Dubai: Following years of turmoil, the shareholders of embattled retailer Marka voted on Wednesday morning to liquidate the business, after a last ditch attempt at turning the company’s finances around failed.
Around 90 per cent of shareholders in attendance voted to file for bankruptcy, according to Khalid Bin Kalban, chairman of board.
The company, which listed on the Dubai Financial Market in 2014, has suffered consecutive quarterly losses since its IPO.
Marka’s share price plummeted by 90 per cent last year, as a result of the firm’s failure to stem its losses.
“Today, the shareholders voted to liquidate the company,” Kalban told Gulf News after the meeting had ended.
He said that a proposal would be put forward to the authorities, who would then be required to formalise the process. Kalban declined to provide a specific timeline for liquidation.
“It was a majority vote, up to 90 per cent of the present shareholders,” he said, adding that he had no fear of the board’s potential legal liability following the company’s collapse.
Marka, which operates brands such as Reem Al Bawadi and Real Madrid’s regional retail presence, had its shares suspended in April 2018 by the the Securities and Commodities Authority (SCA), pending a disclosure of its restructuring plan.
On Wednesday, Marka’s shareholders voted against a proposed restructuring deal, setting in motion the process of liquidation.
Kalban said the board had asked Marka’s shareholders to put money back in to the company so that it could resume business.
Despite voting to do so, he said, shareholders also added certain conditions that made it “almost impossible to achieve.”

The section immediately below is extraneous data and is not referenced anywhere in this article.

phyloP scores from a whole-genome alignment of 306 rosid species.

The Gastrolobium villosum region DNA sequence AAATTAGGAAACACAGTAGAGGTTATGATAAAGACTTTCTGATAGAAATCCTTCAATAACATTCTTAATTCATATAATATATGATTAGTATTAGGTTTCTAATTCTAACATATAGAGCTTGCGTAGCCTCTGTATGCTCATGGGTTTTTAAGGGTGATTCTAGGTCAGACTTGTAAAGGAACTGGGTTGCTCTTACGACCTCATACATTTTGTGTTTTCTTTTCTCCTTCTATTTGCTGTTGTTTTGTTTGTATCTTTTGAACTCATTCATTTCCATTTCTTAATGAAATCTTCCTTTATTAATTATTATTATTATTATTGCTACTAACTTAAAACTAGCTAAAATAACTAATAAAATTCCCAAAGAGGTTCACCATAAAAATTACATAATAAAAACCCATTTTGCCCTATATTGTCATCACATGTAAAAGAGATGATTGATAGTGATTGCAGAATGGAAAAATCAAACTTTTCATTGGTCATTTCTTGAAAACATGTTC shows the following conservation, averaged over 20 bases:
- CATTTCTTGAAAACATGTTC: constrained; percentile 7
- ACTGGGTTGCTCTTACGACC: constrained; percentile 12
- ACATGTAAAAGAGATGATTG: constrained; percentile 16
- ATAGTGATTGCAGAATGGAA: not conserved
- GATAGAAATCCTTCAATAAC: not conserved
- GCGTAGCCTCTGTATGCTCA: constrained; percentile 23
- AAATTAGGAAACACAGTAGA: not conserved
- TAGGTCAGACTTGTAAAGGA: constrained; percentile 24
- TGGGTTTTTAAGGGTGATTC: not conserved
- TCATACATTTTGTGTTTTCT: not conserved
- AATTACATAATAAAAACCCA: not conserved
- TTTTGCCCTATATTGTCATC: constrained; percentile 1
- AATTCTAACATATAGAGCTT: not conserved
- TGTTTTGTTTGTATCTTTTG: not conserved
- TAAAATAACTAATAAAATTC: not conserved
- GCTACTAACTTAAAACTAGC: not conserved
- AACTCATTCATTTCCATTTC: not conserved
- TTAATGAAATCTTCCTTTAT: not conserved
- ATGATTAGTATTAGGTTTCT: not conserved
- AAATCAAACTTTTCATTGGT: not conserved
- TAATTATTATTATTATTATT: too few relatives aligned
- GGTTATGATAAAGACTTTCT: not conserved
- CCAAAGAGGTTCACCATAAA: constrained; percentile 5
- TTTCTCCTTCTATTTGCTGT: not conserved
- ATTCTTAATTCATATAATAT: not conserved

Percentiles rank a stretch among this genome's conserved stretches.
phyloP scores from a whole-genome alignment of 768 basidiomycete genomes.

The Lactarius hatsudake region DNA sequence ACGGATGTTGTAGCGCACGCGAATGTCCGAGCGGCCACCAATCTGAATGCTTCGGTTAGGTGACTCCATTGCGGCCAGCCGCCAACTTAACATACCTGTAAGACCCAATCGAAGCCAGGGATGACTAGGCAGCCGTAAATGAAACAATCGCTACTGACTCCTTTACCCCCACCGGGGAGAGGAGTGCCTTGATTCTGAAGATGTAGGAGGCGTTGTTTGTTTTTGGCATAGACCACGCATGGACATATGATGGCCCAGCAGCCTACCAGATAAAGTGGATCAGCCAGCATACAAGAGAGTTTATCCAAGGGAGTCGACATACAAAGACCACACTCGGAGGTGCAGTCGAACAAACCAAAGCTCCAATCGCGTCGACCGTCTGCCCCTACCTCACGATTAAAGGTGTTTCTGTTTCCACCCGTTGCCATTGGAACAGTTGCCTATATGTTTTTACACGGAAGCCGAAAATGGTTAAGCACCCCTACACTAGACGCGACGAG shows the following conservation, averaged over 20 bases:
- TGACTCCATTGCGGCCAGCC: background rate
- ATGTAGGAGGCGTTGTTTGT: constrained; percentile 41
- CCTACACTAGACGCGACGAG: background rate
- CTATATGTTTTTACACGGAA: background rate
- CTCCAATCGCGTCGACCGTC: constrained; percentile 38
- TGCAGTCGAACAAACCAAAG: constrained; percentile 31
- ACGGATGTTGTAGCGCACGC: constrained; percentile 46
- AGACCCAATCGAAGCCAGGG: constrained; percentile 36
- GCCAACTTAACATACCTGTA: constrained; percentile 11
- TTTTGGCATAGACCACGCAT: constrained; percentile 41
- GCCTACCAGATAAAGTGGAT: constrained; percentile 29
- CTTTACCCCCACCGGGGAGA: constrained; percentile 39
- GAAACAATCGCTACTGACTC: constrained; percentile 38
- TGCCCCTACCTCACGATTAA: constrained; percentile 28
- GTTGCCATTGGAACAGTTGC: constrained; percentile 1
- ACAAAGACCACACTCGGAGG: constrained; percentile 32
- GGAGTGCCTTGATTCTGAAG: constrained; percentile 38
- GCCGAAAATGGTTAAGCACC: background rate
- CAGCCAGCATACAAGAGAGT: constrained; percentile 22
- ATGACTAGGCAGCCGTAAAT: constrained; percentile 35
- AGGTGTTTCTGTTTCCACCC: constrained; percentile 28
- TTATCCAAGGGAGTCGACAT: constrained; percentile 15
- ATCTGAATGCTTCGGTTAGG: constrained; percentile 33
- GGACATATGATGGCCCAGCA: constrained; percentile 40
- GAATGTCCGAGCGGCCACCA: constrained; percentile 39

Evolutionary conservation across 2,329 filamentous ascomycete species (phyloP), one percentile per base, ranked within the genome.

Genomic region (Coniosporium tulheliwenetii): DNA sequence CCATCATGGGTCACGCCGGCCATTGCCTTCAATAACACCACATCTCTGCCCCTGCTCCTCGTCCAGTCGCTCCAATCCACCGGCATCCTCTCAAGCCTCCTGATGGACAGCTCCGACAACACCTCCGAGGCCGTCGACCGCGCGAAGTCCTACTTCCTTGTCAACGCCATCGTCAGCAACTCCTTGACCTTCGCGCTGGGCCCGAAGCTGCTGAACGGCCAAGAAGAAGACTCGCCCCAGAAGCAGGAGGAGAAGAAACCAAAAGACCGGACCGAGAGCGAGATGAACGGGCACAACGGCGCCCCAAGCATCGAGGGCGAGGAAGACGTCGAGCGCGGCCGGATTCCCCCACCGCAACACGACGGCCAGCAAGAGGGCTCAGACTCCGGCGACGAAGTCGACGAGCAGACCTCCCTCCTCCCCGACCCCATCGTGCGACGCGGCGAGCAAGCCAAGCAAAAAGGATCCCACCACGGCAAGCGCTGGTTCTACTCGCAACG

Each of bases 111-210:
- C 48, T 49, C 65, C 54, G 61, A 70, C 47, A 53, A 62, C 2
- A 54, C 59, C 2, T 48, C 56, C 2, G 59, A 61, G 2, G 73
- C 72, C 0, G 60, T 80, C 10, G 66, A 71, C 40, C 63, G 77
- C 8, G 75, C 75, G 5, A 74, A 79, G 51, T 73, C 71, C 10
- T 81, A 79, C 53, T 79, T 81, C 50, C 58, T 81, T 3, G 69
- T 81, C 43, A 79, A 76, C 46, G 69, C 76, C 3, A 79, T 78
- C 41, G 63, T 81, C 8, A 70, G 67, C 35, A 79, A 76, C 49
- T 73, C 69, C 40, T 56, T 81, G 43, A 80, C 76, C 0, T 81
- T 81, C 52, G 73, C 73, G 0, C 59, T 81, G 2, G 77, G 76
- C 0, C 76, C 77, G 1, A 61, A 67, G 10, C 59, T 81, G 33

These conditions included bringing in a strategic investor, and negotiating with the banks to reduce the firm’s debt.
“The company could not sustain its payments…if the money had come in earlier, even six months ago, we would not be in this situation,” he said.
The retail and restaurant operator widened its losses to Dh295.8 million in the first quarter of 2019, due to “goodwill and brand amortisation,” Kalban said.
Flatly denying that the board was in any way to blame for the company’s losses, the chairman told Gulf News that there was “no legal liability whatsoever.”
In response to a question about whether the shareholders might accuse the board of failing in their corporate governance, he responded: “No, of course not. We’re not at all concerned about that.”
Marka’s current board was brought in to oversee the company’s restructuring efforts.
Declining to blame the firm’s previous board, Kalban said that it was up to the shareholders to decide who should bear the brunt of responsibility for the company’s bankruptcy.
“I cannot say that. That’s up to the he shareholders to look in to the reports, to talk to the authorities,” he said. “I came in to manage an already existing situation.”
Regarding Marka’s franchise contracts with brands like Real Madrid and Morelli's Gelato, the chairman said that he did not know what would happen.
“That is a legal issue…once we get in to more details, we will know how that can prevail. It’s part of the company assets, so it’ll be liquidated, sold to third parties. There’s so many steps that can be taken.”